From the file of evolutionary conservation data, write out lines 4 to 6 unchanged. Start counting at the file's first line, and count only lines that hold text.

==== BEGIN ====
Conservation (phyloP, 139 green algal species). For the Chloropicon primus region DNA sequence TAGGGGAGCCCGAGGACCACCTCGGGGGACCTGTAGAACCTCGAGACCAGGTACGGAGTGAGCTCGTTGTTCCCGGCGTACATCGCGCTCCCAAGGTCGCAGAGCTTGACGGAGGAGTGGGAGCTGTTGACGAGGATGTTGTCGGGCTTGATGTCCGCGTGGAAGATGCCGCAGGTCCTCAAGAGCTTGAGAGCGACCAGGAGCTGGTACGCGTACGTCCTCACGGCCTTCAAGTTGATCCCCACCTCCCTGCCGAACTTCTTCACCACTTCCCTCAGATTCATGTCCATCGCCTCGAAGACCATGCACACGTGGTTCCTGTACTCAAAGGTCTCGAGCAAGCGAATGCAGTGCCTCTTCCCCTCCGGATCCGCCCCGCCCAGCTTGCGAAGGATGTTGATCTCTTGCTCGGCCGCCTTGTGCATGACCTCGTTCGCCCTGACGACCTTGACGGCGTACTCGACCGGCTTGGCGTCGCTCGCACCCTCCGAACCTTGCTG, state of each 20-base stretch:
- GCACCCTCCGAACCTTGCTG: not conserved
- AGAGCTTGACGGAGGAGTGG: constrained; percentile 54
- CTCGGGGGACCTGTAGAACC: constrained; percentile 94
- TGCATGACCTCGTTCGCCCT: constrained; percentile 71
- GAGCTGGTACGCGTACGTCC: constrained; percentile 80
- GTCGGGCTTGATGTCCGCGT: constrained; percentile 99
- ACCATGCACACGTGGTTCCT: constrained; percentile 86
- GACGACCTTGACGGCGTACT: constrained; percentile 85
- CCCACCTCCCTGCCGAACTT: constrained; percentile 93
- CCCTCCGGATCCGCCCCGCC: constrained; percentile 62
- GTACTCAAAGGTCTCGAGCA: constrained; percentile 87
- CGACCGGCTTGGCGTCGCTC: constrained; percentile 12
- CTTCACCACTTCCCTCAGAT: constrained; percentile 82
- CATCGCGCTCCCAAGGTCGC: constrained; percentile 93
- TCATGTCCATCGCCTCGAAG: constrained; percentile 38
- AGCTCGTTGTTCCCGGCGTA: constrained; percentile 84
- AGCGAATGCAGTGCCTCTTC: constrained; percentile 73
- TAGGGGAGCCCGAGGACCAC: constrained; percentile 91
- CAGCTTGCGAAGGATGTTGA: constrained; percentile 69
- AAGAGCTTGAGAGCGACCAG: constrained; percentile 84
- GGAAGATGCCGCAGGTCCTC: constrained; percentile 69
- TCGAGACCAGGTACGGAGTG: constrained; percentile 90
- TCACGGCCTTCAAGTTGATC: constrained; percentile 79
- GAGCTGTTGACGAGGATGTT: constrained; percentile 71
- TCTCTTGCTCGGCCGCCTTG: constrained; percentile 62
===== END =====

- CTCGGGGGACCTGTAGAACC: constrained; percentile 94
- TGCATGACCTCGTTCGCCCT: constrained; percentile 71
- GAGCTGGTACGCGTACGTCC: constrained; percentile 80